So while on paper you might say advantage Quintana, I actually think it’s advantage Dumoulin and it’s still wide open for half-a-dozen in this race.

Team Sky have slipped, but not fallen. A review of the ‘scandal’ as I see it

I told myself I wouldn’t bother writing about this whole Team Sky mess. Not this close to Christmas. Not with two children under four both hyper and my wife’s present still to buy. Yet here I am, rattling away on the keyboard in an attempt to squeeze in some thoughts before Christmas. After that, I’m not sure I’ll care enough. But there has been so much outrage that I wanted to give my own perspective to some degree or other.

If you’re still reading now then chances are you know the background and the details, so I’ll spare you a run down. Suffice to say, it has been an ugly year for Team Sky away from the racing. In fact, on the bike it’s been quite memorable. Another Tour victory, and their first Monument win at Liège-Bastogne-Liège. But the year draws to a close with their reputation on the line and a scandal at hand. One in which they have prolonged by failing to present an adequate response.

I must say though, I find it hard to call the whole mess a scandal in the traditional sense of the word. Knowing where the sport has been before, and all that.  An ugly situation for sure, but classified by your own personal perspective of it only. And that’s the difference with this one. In the old days it was a full-blown back and white objective doping scandal. This is more a subjective shade of grey; one of ethics and morals and where each individual sees the invisible ethical line in their own mind. With no violation of the rules taking place, where does Sky’s failure in ethics sit in proportion to your own standards? Or do you care about some fictional line if they haven’t broken the hard line that is the letter of the law? As such the outrage here is subjective to what you think is and isn’t wrong from a moral point of view.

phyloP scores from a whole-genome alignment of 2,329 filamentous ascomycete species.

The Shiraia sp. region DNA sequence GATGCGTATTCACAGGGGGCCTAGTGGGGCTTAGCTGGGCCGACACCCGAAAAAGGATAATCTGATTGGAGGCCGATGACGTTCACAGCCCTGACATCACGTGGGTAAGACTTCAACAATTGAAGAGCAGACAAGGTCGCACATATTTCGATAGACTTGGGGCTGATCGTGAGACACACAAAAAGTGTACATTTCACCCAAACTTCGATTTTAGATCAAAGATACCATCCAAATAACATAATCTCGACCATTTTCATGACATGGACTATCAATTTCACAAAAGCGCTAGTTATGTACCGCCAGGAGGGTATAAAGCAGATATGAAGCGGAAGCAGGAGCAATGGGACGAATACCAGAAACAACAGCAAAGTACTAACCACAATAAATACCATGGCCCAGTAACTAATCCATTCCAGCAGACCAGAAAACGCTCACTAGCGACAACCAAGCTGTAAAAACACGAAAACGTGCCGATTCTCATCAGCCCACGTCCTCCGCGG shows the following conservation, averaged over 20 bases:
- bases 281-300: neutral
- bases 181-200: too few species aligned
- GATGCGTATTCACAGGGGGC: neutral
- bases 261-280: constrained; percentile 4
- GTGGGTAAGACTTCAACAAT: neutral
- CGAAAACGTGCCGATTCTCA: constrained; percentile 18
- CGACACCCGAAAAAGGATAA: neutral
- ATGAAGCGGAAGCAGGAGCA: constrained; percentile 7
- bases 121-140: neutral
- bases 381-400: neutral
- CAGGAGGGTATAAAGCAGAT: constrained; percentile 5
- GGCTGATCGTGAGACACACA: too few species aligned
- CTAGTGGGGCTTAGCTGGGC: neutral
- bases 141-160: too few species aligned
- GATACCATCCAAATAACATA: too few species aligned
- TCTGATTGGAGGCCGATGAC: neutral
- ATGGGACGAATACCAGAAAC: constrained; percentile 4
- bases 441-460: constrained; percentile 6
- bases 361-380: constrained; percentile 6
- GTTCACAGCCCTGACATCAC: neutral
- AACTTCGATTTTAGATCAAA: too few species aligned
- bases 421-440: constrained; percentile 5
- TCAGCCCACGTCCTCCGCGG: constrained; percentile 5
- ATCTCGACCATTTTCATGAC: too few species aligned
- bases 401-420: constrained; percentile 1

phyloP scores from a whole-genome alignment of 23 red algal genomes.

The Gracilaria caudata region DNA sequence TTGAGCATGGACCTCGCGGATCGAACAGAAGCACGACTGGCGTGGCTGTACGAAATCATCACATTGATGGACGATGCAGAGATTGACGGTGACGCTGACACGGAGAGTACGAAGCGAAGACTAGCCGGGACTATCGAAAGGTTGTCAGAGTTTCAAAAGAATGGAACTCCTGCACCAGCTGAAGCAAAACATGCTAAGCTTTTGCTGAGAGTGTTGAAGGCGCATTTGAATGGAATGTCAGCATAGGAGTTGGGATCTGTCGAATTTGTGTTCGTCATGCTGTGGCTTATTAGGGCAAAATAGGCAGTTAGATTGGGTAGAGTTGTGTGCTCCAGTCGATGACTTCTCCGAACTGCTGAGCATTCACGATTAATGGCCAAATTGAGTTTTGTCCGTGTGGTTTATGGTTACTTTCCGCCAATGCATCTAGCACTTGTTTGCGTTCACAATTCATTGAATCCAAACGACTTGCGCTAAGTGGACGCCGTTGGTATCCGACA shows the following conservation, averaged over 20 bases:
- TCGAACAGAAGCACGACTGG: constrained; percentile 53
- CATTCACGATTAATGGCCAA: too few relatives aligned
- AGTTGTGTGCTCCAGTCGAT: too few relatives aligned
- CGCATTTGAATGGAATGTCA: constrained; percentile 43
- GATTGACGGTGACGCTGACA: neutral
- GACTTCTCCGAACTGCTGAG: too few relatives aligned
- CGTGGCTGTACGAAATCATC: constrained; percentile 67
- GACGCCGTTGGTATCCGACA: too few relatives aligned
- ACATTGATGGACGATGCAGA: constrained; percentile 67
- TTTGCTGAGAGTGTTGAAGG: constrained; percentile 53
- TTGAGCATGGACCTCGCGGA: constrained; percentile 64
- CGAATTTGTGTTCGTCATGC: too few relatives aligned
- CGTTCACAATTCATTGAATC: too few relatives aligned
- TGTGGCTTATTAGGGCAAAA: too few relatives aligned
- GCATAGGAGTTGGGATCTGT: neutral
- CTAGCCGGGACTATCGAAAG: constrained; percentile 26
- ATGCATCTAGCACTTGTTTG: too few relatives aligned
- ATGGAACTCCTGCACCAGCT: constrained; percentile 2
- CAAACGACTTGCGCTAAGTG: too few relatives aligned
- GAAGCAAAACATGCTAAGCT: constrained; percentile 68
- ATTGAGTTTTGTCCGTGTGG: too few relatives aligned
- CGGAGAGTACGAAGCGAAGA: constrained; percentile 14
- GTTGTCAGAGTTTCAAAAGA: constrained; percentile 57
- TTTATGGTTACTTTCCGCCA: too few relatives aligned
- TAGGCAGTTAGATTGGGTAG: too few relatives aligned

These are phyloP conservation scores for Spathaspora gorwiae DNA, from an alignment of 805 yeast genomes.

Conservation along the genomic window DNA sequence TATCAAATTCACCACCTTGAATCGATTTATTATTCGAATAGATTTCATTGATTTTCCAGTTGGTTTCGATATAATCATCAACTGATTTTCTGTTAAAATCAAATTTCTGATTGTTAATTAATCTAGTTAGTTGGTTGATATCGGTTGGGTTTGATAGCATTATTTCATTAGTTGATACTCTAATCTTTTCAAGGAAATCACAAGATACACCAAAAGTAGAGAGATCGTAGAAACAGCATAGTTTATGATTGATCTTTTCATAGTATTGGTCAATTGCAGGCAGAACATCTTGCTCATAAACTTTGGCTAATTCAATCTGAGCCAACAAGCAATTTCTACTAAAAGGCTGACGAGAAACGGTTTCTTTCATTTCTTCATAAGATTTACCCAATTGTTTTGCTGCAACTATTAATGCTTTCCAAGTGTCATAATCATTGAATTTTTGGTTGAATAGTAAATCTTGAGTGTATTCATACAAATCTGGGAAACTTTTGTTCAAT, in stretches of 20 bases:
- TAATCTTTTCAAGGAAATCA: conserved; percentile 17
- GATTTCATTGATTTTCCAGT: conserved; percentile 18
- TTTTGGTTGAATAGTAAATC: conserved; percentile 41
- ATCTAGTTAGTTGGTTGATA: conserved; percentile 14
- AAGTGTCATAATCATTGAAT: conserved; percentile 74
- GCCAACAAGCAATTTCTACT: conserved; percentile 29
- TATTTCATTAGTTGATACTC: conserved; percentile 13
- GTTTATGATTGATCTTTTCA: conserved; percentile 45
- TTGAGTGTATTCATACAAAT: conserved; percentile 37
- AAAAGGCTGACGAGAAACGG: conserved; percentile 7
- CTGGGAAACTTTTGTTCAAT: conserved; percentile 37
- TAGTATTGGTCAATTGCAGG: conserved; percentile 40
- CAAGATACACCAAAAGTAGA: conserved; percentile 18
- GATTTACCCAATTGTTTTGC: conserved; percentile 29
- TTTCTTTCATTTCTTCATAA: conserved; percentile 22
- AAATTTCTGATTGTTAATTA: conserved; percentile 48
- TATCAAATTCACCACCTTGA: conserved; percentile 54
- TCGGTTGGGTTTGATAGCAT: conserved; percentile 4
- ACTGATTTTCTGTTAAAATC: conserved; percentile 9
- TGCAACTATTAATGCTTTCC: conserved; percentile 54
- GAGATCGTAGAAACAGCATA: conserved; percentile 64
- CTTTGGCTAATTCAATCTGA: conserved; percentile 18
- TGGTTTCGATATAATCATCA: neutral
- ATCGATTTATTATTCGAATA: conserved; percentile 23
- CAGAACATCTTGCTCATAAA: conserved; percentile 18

Unfortunately though, Sky have created a mess far bigger than it ought to be by trying to wrangle their way out of it. As such it has now become a PR scandal. Not only an issue of Team Sky’s TUE use, the timing of that use and the jiffy-bag sideshow, but how they’ve handled the crisis. Not only a scandal about falling ethics but also about their failing transparency. Instead of being open an transparent as they promised they would be, they hoped it would all go away by dodging the questions. And no more so than with this jiffy bag. The silence of what was in it was deafening. And then on Monday, Dave Brailsford revealed it to be Fluimucil, an over the counter product not on WADA’s banned substance list. Why wait until they were in front of a Parliamentary hearing (the need for which at the expensive of the British tax payer, itself debatable) to finally come clean about something like that? The sudden reveal leaves people wondering why they didn’t say what it was to begin with? It also leaves others failing to believe them. Being pressured into it this far down the line has made it look worse. The optics are awful. And that is where this scandal is at.